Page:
Beginner SDL 2.0 Compile Error OS X

Hi, I’m new to SDL, and look forward to making games with it! Please help me get started!

I’ve been following the “Lazy Foo’ Productions” tutorials, but I can’t seem to get SDL working.

  1. The first tutorial I followed is this one. I downloaded the SDL 2.0 developmental libraries, and dragged SDL2.framework to my /Library/Frameworks folder.

  2. Then I followed the second tutorial

Then I try to compile with this: g++ window.cpp -I/Library/Frameworks/SDL2.framework/Versions/A/Headers/

However, I get an error saying “Undefined symbols for architecture x86_64” with a lot of text after. (I can add this if needed). At the end clang gives me an error: linker command failed with exit code 1

How can I compile a basic file and add the SDL 2.0 headers so everything will work? I know I can do things through homebrew, but I don’t really want to do that, as this should work. What do I need to do to get this to work? Please help! Thank you!

Here is my window.cpp file:

#include <SDL.h>
#include <stdio.h>

const int SCREEN_WIDTH = 640;
const int SCREEN_HEIGHT = 480;

int main(int argc, char* args[])
	SDL_Window* window = NULL;

	SDL_Surface* screenSurface = NULL;

	if (SDL_Init(SDL_INIT_VIDEO) < 0) {
		printf("SDL could not initialize! SDL_Error: %s\n", SDL_GetError());
		if (window == NULL) {
			printf( "Window could not be created! SDL_Error: %s\n", SDL_GetError() );
			//Get window surface
			screenSurface = SDL_GetWindowSurface( window );
			//Fill the surface white
			SDL_FillRect( screenSurface, NULL, SDL_MapRGB( screenSurface->format, 0xFF, 0xFF, 0xFF ) );
			//Update the surface
			SDL_UpdateWindowSurface( window );
			//Wait two seconds
			SDL_Delay( 2000 );

	return 0;


I can’t help you much further than this since I don’t have any Apple hardware, but it looks like you need to follow this tutorial so that you link to the framework during compilation. Libraries normally require two parts when using them, the headers, (which you’ve added already), and the library itself, which the tutorial I’ve linked above should help you do.

This is really helpful, thanks!

Do you (or does anyone) know how to add the library so I can successfully build without using XCode?

I’ll use xcode if I need to, my goal is finding a way that doesn’t use XCode or rely on anything besides the library and compiler so I can build straight from the command line.

Check near the bottom of: here, that has some of the command line options for g++, which you’re using.

Xcode has a command line interface.

@rtrussell that’s true, I guess I want to do it with just a compiler and plain text editor so I learn everything that’s going on, and I make sure I understand the compilation process. (As I can’t get anything to compile now, I obviously don’t fully understand it.)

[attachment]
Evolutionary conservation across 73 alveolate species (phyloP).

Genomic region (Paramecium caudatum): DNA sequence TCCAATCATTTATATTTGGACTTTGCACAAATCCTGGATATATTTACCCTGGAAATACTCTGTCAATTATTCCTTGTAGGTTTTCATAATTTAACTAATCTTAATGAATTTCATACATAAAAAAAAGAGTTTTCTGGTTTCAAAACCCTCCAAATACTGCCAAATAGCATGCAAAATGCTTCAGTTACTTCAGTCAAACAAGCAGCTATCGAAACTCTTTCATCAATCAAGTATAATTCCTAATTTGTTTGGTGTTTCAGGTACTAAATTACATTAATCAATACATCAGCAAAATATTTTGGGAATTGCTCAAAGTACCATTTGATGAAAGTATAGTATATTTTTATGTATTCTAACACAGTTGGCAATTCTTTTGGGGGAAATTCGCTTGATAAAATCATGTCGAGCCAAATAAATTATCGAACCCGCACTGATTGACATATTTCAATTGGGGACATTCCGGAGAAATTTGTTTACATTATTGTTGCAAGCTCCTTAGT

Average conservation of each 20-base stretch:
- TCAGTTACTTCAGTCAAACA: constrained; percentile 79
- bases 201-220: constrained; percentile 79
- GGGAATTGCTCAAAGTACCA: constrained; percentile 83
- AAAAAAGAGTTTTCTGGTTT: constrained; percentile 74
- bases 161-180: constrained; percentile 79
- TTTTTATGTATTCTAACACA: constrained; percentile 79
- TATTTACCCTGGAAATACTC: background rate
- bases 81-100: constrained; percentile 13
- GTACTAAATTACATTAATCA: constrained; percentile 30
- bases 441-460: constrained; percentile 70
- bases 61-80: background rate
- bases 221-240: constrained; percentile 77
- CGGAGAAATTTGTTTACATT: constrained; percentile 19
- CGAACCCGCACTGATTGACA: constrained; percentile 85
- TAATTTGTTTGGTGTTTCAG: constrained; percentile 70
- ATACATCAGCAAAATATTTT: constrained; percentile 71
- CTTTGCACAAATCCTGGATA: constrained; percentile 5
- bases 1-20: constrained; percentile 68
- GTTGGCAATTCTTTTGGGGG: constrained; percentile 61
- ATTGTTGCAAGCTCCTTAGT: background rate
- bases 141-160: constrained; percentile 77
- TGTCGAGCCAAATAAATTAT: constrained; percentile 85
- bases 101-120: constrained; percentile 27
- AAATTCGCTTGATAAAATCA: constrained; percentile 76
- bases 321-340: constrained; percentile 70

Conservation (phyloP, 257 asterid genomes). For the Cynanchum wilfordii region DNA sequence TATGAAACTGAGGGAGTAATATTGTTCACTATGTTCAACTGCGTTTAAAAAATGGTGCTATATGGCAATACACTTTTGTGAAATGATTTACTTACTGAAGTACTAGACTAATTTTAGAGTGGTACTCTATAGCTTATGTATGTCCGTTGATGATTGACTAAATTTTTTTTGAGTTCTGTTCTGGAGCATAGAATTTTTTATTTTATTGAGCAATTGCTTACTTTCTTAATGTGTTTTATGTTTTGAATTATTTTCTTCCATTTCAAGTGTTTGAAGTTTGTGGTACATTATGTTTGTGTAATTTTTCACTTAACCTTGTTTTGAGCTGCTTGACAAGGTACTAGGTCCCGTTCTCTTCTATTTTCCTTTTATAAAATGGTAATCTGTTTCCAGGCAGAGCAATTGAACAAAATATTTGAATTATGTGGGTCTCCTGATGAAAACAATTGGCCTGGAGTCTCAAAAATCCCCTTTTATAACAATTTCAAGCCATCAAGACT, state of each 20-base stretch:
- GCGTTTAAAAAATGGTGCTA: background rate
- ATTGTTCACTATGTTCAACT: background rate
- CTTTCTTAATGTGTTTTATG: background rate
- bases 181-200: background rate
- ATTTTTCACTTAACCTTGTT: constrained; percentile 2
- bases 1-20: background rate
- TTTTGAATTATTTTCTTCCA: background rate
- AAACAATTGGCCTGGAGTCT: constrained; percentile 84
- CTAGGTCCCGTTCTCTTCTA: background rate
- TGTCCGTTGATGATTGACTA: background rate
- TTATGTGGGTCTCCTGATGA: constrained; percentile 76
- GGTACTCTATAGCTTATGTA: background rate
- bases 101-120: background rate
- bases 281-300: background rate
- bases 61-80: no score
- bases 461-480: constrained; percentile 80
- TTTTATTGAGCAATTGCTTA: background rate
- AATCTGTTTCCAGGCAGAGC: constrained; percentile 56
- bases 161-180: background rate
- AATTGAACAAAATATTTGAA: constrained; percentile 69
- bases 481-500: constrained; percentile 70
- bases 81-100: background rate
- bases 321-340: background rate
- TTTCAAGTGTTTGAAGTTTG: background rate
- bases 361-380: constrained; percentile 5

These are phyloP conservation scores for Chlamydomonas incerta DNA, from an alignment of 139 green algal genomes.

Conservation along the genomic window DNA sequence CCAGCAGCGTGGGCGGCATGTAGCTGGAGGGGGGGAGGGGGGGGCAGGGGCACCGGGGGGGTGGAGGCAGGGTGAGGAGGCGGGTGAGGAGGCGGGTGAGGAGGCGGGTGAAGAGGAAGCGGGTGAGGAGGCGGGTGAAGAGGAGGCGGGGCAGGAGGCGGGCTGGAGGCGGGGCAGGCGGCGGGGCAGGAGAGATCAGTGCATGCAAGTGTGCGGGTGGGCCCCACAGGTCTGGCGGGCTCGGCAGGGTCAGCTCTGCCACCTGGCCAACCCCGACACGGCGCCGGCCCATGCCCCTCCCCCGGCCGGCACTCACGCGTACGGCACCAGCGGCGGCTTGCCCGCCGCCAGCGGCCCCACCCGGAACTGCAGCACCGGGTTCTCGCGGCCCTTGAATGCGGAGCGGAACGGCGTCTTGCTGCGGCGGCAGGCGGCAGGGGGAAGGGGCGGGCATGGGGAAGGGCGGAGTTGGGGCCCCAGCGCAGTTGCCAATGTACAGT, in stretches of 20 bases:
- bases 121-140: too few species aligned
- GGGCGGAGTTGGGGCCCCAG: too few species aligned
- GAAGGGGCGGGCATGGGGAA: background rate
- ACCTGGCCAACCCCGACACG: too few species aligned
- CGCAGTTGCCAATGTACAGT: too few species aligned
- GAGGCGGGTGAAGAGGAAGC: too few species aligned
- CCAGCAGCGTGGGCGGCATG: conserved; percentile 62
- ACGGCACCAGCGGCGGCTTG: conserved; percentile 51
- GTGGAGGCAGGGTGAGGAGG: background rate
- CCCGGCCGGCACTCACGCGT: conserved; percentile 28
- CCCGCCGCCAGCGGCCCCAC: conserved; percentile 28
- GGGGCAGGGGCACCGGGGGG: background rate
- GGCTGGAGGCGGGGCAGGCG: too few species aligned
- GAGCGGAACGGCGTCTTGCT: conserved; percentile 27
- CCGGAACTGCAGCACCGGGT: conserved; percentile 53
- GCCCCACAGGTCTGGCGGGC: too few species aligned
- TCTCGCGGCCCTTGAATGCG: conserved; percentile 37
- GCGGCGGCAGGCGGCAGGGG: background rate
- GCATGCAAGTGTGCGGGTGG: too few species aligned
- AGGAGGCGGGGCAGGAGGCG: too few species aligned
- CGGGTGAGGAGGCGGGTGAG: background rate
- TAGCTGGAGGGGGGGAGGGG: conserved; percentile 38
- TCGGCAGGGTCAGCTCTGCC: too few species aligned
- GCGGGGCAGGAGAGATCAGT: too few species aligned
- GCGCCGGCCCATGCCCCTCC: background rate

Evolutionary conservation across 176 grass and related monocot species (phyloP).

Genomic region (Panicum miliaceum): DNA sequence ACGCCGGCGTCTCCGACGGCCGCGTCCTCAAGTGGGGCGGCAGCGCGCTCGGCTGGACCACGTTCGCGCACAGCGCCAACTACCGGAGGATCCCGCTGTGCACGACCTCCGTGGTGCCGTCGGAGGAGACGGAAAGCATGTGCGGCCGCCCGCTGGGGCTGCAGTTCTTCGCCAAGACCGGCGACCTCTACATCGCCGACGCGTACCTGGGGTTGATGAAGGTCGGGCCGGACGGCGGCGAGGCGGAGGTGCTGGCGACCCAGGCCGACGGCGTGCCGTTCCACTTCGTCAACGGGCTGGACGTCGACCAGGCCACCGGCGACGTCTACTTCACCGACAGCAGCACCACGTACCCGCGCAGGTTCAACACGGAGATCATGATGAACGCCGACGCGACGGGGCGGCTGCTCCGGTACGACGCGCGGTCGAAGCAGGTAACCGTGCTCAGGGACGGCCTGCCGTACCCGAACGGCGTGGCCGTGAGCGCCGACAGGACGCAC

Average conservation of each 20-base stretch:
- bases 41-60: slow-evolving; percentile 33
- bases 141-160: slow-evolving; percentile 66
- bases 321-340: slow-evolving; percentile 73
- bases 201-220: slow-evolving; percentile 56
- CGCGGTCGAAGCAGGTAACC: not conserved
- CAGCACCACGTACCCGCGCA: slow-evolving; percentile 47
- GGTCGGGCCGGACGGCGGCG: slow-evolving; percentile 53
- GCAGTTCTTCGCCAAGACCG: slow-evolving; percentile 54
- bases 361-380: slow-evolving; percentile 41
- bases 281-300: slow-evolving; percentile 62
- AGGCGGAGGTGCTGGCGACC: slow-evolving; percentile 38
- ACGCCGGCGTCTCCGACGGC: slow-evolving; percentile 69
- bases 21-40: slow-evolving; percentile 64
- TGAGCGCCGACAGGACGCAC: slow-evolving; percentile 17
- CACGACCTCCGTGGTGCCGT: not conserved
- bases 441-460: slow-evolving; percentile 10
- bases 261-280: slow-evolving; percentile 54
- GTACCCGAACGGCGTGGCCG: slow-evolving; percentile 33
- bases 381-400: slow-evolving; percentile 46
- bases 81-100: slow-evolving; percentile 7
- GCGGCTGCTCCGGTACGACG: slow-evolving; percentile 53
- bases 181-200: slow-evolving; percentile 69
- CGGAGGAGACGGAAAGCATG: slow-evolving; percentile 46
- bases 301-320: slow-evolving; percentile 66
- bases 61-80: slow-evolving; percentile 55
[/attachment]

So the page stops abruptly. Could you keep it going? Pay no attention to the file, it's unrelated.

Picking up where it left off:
@Blerg thanks for the link, that’s helpful. Now I run this command:

g++ -o Window -I/Library/Frameworks/SDL2.framework/Versions/A/Headers/ -l/Library/Frameworks/SDL2.framework/Versions/A/SDL2.a window.cpp

And I get this error:

ld: library not found for -l/Library/Frameworks/SDL2.framework/Versions/A/SDL2.a
clang: error: linker command failed with exit code 1 (use -v to see invocation)

It seems I’m closing in on the problem. Any other ideas?

g++ -o window -I/Library/Frameworks/SDL2.framework/Headers -F/Library/Frameworks -framework SDL2 window.cpp

Solves the issue. Does anyone know why this works and the -l flag doesn’t? (-L except lowercase L, it looks like a capitalized I)

If I’m not mistaken, -L is used to tell the compiler to use the specified path when it needs to look for libraries. The -l is used to specify that you want to link to a library. This is so that you can put all of your libaries in a single folder, and link to them individually if you want too. I’m guessing that -F is used to specify a path to search for frameworks, and the -framework is to specify which one to use; however I think that’s something that only Apple does as I’ve never seen them before, (I’ve been programming for Linux and Windows for awhile now). Your -l command was probably getting the default paths prepended to it, which is probably why it wasn’t finding the library. I hate linking with a passion; DESPISE linking… Sorry.

Personally, I use a cross-platform IDE to avoid having to constantly learn/update the command line(s) necessary to compile a program. This also helps me avoid learning more than one set of command lines when switching the OS that I’m programming for. I personally use Code::Blocks as it’s free, and cross-platform. I believe that Codelite, Eclipse, and KDevelop are also all free cross-platform IDEs as well. CLion is a paid IDE that I wanted to try out; however you have to know how to use CMake files at the time looked at it in order to be able to create anything with it, (I’ll have to check it out here again soon). Oooooo, looks like they’re slowing moving away from CMake only projects with CLion right now. YEAH BUDDY!

The ungodly interface that is Visual Studio is something I’ll never use again, it is kinda getting cross-platform compiling support, somewhat.

@Blerg, thanks for the info, that’s really helpful.

I’m curious why the -l is getting the default paths prepended… something I’ll need to Google.

Thanks for the help, I really really appreciate it!